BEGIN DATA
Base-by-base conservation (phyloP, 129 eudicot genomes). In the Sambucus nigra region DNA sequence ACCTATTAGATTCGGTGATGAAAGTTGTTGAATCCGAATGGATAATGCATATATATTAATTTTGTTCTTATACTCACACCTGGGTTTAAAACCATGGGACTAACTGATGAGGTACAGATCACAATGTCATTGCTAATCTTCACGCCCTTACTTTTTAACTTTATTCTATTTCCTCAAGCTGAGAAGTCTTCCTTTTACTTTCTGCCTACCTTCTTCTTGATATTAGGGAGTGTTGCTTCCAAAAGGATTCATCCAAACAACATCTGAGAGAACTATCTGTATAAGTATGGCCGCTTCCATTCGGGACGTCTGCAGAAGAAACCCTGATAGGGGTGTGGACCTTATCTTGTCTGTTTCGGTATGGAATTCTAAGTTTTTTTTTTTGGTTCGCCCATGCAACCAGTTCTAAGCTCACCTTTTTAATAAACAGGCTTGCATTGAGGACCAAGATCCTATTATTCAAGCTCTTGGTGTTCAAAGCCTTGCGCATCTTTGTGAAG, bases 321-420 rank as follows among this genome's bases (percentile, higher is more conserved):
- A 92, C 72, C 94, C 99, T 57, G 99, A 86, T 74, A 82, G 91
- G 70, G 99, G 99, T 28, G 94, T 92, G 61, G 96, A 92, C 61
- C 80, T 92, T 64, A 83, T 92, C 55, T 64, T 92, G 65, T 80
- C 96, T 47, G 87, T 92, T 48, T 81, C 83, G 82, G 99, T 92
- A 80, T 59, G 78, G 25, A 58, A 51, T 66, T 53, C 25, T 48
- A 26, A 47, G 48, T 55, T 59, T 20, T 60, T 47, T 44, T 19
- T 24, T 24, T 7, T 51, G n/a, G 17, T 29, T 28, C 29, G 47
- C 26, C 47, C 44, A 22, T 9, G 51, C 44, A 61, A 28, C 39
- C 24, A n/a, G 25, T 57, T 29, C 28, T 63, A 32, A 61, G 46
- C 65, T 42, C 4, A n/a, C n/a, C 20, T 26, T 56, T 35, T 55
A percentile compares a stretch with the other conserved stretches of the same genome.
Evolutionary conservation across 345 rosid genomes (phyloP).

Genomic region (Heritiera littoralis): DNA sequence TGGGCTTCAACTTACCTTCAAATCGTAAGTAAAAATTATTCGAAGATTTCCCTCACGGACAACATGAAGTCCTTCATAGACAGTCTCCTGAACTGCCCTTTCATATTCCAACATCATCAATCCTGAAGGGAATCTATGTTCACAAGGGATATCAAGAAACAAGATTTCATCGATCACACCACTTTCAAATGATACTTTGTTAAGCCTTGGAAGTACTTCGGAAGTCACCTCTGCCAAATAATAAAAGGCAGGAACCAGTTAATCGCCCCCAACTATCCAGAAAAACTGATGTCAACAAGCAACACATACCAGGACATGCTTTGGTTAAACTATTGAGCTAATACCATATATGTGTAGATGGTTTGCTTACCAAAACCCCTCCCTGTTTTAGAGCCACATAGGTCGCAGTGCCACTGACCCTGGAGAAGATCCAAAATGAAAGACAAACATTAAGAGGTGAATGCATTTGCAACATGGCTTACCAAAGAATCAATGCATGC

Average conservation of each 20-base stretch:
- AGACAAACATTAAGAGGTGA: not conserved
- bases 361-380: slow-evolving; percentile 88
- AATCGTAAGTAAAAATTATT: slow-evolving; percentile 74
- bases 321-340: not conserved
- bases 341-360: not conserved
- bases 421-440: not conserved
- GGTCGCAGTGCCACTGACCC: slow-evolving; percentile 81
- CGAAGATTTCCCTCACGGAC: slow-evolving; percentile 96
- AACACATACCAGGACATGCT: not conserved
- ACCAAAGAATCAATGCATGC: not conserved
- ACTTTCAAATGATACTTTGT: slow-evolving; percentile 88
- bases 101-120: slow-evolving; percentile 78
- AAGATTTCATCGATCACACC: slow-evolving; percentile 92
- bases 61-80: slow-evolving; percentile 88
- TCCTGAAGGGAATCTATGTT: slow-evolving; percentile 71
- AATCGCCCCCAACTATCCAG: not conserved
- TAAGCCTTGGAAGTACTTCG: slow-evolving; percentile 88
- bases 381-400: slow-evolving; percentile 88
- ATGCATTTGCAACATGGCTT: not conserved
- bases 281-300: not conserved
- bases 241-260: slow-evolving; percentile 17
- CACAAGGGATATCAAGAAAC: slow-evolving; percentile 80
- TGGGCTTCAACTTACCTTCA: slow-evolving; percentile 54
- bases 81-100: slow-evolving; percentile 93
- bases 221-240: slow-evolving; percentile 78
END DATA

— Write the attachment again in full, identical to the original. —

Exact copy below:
Base-by-base conservation (phyloP, 129 eudicot genomes). In the Sambucus nigra region DNA sequence ACCTATTAGATTCGGTGATGAAAGTTGTTGAATCCGAATGGATAATGCATATATATTAATTTTGTTCTTATACTCACACCTGGGTTTAAAACCATGGGACTAACTGATGAGGTACAGATCACAATGTCATTGCTAATCTTCACGCCCTTACTTTTTAACTTTATTCTATTTCCTCAAGCTGAGAAGTCTTCCTTTTACTTTCTGCCTACCTTCTTCTTGATATTAGGGAGTGTTGCTTCCAAAAGGATTCATCCAAACAACATCTGAGAGAACTATCTGTATAAGTATGGCCGCTTCCATTCGGGACGTCTGCAGAAGAAACCCTGATAGGGGTGTGGACCTTATCTTGTCTGTTTCGGTATGGAATTCTAAGTTTTTTTTTTTGGTTCGCCCATGCAACCAGTTCTAAGCTCACCTTTTTAATAAACAGGCTTGCATTGAGGACCAAGATCCTATTATTCAAGCTCTTGGTGTTCAAAGCCTTGCGCATCTTTGTGAAG, bases 321-420 rank as follows among this genome's bases (percentile, higher is more conserved):
- A 92, C 72, C 94, C 99, T 57, G 99, A 86, T 74, A 82, G 91
- G 70, G 99, G 99, T 28, G 94, T 92, G 61, G 96, A 92, C 61
- C 80, T 92, T 64, A 83, T 92, C 55, T 64, T 92, G 65, T 80
- C 96, T 47, G 87, T 92, T 48, T 81, C 83, G 82, G 99, T 92
- A 80, T 59, G 78, G 25, A 58, A 51, T 66, T 53, C 25, T 48
- A 26, A 47, G 48, T 55, T 59, T 20, T 60, T 47, T 44, T 19
- T 24, T 24, T 7, T 51, G n/a, G 17, T 29, T 28, C 29, G 47
- C 26, C 47, C 44, A 22, T 9, G 51, C 44, A 61, A 28, C 39
- C 24, A n/a, G 25, T 57, T 29, C 28, T 63, A 32, A 61, G 46
- C 65, T 42, C 4, A n/a, C n/a, C 20, T 26, T 56, T 35, T 55
A percentile compares a stretch with the other conserved stretches of the same genome.
Evolutionary conservation across 345 rosid genomes (phyloP).

Genomic region (Heritiera littoralis): DNA sequence TGGGCTTCAACTTACCTTCAAATCGTAAGTAAAAATTATTCGAAGATTTCCCTCACGGACAACATGAAGTCCTTCATAGACAGTCTCCTGAACTGCCCTTTCATATTCCAACATCATCAATCCTGAAGGGAATCTATGTTCACAAGGGATATCAAGAAACAAGATTTCATCGATCACACCACTTTCAAATGATACTTTGTTAAGCCTTGGAAGTACTTCGGAAGTCACCTCTGCCAAATAATAAAAGGCAGGAACCAGTTAATCGCCCCCAACTATCCAGAAAAACTGATGTCAACAAGCAACACATACCAGGACATGCTTTGGTTAAACTATTGAGCTAATACCATATATGTGTAGATGGTTTGCTTACCAAAACCCCTCCCTGTTTTAGAGCCACATAGGTCGCAGTGCCACTGACCCTGGAGAAGATCCAAAATGAAAGACAAACATTAAGAGGTGAATGCATTTGCAACATGGCTTACCAAAGAATCAATGCATGC

Average conservation of each 20-base stretch:
- AGACAAACATTAAGAGGTGA: not conserved
- bases 361-380: slow-evolving; percentile 88
- AATCGTAAGTAAAAATTATT: slow-evolving; percentile 74
- bases 321-340: not conserved
- bases 341-360: not conserved
- bases 421-440: not conserved
- GGTCGCAGTGCCACTGACCC: slow-evolving; percentile 81
- CGAAGATTTCCCTCACGGAC: slow-evolving; percentile 96
- AACACATACCAGGACATGCT: not conserved
- ACCAAAGAATCAATGCATGC: not conserved
- ACTTTCAAATGATACTTTGT: slow-evolving; percentile 88
- bases 101-120: slow-evolving; percentile 78
- AAGATTTCATCGATCACACC: slow-evolving; percentile 92
- bases 61-80: slow-evolving; percentile 88
- TCCTGAAGGGAATCTATGTT: slow-evolving; percentile 71
- AATCGCCCCCAACTATCCAG: not conserved
- TAAGCCTTGGAAGTACTTCG: slow-evolving; percentile 88
- bases 381-400: slow-evolving; percentile 88
- ATGCATTTGCAACATGGCTT: not conserved
- bases 281-300: not conserved
- bases 241-260: slow-evolving; percentile 17
- CACAAGGGATATCAAGAAAC: slow-evolving; percentile 80
- TGGGCTTCAACTTACCTTCA: slow-evolving; percentile 54
- bases 81-100: slow-evolving; percentile 93
- bases 221-240: slow-evolving; percentile 78